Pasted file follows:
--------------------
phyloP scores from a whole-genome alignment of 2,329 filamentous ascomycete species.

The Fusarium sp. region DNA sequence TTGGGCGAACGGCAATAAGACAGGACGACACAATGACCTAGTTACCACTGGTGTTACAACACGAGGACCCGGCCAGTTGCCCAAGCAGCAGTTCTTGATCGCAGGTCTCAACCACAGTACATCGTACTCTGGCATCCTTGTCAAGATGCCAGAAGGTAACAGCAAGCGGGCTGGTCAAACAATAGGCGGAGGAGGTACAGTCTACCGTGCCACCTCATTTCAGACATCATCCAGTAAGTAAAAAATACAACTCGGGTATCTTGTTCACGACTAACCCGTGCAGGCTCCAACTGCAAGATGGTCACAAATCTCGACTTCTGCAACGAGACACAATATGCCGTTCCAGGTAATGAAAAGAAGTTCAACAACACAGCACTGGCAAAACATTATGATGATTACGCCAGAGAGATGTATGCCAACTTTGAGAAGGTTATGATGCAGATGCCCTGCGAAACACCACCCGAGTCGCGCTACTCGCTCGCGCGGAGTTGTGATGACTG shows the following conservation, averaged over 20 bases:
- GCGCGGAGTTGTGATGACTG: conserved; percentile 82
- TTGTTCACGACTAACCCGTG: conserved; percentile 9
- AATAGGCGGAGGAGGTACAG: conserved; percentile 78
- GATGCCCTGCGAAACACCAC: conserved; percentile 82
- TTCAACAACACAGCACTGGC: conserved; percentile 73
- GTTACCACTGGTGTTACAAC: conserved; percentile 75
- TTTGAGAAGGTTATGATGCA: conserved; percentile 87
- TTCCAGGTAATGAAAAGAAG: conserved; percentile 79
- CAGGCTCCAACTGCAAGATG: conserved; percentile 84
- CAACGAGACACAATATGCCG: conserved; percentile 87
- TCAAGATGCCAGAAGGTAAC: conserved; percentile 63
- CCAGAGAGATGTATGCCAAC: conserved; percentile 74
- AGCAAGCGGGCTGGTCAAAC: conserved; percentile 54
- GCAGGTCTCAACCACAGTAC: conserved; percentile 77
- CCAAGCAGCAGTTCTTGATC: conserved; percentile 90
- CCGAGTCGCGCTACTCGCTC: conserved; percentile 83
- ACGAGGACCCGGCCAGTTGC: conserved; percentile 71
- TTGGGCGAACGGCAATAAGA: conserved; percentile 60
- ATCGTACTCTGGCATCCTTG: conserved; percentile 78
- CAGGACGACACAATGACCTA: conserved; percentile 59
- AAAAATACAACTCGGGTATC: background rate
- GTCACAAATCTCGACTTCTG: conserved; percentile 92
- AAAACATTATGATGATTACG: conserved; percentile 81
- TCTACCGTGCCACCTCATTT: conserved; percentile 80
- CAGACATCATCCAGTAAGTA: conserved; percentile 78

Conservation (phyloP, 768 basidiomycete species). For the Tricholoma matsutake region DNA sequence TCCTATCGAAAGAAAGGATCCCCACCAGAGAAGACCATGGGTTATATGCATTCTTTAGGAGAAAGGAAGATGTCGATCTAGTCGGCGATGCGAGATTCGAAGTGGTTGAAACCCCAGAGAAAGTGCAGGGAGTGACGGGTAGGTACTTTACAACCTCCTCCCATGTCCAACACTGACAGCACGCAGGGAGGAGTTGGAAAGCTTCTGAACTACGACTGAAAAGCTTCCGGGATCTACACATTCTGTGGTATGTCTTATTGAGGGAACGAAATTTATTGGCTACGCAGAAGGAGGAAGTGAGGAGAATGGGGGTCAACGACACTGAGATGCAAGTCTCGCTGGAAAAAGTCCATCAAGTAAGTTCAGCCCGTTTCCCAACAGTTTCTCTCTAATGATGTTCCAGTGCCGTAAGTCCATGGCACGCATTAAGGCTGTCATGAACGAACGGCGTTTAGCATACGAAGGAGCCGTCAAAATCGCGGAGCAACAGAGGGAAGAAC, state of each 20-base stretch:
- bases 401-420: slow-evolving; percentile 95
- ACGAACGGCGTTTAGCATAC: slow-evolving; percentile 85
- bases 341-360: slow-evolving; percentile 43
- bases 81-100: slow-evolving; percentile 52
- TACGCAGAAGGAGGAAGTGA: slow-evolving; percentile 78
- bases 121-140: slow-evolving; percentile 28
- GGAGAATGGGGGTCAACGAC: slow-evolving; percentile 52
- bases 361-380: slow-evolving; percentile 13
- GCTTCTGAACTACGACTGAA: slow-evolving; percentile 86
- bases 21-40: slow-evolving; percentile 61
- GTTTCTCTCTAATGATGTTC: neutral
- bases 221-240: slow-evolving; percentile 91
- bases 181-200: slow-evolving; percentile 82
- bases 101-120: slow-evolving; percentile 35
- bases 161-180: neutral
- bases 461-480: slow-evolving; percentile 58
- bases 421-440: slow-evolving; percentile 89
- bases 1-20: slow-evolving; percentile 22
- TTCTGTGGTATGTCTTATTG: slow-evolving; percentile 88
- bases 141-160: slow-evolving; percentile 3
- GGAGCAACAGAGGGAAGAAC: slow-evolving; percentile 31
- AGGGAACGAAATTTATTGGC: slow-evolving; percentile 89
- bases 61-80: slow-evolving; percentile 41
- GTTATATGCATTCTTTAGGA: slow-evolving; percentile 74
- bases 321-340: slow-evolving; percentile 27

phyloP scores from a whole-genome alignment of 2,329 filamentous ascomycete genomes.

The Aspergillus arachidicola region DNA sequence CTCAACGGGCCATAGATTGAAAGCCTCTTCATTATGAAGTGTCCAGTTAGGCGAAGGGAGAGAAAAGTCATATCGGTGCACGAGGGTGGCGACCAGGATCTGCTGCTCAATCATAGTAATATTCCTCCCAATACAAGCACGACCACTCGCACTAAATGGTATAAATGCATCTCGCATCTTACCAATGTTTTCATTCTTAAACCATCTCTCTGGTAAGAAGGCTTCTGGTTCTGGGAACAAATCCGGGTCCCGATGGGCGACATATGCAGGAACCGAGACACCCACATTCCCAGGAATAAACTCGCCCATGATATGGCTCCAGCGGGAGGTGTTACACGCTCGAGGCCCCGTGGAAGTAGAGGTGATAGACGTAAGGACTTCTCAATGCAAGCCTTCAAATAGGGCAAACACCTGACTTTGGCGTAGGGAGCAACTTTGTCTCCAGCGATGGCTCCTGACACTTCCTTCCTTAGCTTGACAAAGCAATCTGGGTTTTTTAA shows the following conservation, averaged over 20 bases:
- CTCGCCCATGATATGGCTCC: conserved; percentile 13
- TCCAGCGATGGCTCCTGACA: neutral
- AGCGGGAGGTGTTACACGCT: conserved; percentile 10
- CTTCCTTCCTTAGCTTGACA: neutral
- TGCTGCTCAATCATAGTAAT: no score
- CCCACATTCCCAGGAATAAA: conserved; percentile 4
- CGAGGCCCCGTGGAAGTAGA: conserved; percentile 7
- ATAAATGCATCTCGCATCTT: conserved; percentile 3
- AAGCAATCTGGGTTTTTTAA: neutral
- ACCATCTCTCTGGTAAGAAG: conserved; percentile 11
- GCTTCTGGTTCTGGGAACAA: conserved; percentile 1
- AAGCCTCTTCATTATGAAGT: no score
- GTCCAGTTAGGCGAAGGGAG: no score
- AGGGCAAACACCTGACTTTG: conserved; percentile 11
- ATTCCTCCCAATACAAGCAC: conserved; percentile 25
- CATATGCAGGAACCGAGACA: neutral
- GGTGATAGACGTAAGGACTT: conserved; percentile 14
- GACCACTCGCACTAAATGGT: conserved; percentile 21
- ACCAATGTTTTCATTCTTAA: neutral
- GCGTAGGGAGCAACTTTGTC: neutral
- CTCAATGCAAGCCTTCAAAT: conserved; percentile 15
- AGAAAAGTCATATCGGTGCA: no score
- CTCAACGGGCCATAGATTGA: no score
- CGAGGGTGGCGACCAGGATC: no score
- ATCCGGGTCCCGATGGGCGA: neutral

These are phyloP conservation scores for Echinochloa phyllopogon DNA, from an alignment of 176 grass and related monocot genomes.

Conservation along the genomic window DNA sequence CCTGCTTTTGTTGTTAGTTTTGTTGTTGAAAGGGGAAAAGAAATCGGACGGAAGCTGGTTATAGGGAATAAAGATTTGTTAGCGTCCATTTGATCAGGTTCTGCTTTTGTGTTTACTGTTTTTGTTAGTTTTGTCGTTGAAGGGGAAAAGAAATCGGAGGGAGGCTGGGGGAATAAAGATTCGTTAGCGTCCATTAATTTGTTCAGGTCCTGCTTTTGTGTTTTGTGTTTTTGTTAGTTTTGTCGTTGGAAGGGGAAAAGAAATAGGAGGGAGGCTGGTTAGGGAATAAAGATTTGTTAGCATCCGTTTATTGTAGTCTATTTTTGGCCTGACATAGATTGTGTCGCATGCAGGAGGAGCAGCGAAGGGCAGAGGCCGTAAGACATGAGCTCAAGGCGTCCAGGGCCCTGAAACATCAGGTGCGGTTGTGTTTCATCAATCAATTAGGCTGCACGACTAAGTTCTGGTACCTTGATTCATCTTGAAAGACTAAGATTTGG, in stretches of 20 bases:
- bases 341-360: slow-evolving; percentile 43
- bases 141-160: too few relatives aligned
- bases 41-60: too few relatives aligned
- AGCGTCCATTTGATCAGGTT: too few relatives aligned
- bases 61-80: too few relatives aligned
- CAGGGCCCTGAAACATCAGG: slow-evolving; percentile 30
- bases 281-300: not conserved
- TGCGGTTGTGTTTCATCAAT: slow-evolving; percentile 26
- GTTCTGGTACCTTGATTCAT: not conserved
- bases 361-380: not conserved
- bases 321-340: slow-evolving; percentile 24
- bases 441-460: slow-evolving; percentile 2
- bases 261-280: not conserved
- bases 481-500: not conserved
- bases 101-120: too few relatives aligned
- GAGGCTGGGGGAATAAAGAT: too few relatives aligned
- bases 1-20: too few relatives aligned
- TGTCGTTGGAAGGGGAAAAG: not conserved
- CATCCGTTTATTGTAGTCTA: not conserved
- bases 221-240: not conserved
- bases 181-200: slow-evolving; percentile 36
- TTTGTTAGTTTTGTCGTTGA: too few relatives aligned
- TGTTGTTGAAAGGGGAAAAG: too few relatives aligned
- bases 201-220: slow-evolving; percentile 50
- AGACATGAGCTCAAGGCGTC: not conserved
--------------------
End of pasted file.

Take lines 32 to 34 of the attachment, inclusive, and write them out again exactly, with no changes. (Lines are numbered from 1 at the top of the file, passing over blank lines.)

- bases 81-100: slow-evolving; percentile 52
- TACGCAGAAGGAGGAAGTGA: slow-evolving; percentile 78
- bases 121-140: slow-evolving; percentile 28